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Welcome to my studio!

Thank you for joining me tonight for my LIVE watercolor demonstration! Thanks also to Melissa and EBSQ for providing this convenient venue for artists to share with one another.

Just a bit of background about how I got hooked on painting watercolors.

I took my first watercolor class in college (many years ago.) To this day, I can remember watching my instructor do a simple yellow transition on a piece of watercolor paper... my jaw dropped and I knew at that instant, that watercolor was for me.

  • I loved how the paint looked when it was applied to the paper.
  • I loved how it flowed from color to color like magic.
  • I loved that it was immediate.
  • I loved that it challenged me.
  • I loved that I was at it's mercy...but determined to master it.

So tonight I will be showing you how "I" paint a watercolor. I love color, pattern, and whimsical imagery as you will see.

Here are my paints & mixing palettes. I use a variety of brands and like cake and tube paints equally. I keep my paint tubes separated (warm in one drawer...cools in the other) I would talk more about paints and such, but I kind of did that in my first watercolor demo for EBSQ in Nov. of 2002. You can refer to that demo for more technical stuff.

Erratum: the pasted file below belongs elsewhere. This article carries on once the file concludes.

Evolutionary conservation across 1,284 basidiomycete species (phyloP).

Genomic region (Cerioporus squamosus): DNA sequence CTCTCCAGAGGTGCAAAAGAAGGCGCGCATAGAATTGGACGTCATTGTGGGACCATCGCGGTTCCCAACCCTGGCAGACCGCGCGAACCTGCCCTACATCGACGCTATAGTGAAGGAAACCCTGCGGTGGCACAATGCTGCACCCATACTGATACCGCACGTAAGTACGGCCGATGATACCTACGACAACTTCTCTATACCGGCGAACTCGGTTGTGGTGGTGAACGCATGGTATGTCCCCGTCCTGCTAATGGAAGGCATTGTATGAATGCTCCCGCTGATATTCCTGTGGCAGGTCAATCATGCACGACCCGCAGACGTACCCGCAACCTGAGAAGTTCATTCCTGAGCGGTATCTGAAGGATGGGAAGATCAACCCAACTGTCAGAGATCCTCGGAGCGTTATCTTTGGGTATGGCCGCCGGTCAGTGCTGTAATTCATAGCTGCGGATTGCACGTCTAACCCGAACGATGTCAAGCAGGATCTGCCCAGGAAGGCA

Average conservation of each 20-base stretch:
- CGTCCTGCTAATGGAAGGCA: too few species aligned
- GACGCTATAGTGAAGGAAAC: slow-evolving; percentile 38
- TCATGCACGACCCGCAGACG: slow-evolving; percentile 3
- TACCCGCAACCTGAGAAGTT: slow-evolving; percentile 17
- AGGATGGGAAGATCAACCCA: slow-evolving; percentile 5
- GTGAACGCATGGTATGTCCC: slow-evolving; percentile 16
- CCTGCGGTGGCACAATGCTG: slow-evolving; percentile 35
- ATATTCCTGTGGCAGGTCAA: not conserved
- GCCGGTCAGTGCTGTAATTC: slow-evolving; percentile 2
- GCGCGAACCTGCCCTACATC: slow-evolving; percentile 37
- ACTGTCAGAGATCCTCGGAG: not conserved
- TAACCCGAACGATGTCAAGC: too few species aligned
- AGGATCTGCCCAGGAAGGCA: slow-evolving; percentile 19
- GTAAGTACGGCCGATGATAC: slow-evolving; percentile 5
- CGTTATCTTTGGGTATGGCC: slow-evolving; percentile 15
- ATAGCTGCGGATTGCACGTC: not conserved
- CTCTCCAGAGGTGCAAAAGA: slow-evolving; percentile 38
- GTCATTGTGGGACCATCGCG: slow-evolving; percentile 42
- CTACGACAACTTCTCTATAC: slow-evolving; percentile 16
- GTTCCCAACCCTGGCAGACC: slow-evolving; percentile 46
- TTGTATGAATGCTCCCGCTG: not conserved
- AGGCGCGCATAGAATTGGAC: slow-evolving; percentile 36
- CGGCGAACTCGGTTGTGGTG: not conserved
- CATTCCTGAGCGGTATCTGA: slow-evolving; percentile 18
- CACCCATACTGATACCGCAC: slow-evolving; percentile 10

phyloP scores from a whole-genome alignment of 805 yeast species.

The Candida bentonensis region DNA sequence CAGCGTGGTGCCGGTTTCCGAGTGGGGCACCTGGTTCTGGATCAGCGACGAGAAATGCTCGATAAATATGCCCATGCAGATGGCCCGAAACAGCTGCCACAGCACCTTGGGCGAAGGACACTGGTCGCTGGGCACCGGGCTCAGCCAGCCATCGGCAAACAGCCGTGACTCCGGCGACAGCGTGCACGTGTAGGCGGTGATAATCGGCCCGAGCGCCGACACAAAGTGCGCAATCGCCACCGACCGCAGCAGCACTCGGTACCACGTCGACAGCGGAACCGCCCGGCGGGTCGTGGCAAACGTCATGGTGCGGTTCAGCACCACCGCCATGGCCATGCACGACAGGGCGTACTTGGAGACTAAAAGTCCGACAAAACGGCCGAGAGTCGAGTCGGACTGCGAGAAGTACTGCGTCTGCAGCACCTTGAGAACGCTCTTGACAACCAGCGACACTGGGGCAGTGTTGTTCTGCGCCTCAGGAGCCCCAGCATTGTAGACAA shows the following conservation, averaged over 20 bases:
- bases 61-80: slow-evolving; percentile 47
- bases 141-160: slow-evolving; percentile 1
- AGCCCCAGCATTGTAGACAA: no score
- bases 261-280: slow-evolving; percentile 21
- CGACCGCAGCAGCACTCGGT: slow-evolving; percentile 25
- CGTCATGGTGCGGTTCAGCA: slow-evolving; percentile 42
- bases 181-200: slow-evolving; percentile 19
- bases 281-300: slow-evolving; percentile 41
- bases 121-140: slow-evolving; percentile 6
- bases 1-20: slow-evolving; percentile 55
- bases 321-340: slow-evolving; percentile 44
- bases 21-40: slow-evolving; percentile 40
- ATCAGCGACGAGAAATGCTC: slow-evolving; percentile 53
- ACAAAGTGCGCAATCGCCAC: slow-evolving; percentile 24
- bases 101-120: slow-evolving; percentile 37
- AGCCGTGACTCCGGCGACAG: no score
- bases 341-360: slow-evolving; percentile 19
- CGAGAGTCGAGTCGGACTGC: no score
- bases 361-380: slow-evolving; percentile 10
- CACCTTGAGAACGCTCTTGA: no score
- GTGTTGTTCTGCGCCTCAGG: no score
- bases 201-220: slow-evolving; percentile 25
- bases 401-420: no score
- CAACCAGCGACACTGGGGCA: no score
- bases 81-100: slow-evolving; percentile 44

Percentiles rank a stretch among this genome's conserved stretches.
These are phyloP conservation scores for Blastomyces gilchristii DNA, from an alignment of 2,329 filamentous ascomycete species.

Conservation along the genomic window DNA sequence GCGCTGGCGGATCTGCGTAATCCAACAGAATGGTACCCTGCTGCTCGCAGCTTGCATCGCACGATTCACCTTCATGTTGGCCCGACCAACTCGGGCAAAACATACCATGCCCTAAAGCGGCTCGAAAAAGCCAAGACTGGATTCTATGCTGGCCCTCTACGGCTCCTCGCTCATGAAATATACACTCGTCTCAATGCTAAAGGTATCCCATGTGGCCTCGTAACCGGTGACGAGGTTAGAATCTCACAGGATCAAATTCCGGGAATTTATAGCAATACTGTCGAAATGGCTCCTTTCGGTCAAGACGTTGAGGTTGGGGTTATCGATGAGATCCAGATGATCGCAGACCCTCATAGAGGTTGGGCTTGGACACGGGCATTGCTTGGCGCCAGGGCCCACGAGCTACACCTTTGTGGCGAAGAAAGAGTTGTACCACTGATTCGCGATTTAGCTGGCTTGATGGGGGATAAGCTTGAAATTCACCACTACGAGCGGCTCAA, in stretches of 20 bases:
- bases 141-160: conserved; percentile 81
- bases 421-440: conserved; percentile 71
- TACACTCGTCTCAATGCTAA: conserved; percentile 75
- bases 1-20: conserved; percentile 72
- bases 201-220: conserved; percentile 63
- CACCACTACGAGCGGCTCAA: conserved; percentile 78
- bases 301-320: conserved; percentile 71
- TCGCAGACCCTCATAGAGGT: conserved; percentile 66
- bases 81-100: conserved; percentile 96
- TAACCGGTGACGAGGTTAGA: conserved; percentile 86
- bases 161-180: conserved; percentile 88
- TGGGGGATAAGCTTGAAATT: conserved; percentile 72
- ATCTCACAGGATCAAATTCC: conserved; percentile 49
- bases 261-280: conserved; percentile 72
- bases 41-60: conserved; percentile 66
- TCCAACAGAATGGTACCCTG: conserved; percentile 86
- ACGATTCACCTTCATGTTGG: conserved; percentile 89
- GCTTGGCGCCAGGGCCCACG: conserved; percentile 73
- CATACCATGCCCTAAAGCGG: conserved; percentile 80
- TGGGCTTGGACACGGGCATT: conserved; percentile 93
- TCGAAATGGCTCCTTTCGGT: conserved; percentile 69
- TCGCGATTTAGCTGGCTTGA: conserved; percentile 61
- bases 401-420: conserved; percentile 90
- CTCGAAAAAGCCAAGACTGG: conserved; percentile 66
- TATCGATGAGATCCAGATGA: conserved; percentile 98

I use a lot of little mixing trays, but my favorite thing recently are these cheap little plastic (soufflé) cups that you can buy at wholesale restaurant supply stores. In that light blue sugar container, I have put a few drops of "water tension breaker" it's covered so my cats won't drink it.

What is Water tension breaker you ask? Well, it keeps the paint (wetter?) so you can blend it a little longer. It's great for warmer climates, or painting watercolors outdoors. (Just don't add too much, otherwise your edges will keep creeping across your paper)

Tonight I will be using a 9" x 12" Arches 140lb. Cold Press watercolor block. I love watercolor blocks, even though they are expensive. I used to stretch all my own watercolor paper, but now I just use blocks or 300lb. paper that requires no stretching because its thick enough not to Cockle on you. lol! I had never heard of "Cockling" until I was looking up art terms on the internet. Cockling is: "A wrinkling or puckering of paper supports caused by applying washes onto a flimsy or improperly stretched surface." See? Now you know. Feel free to use that at your next party.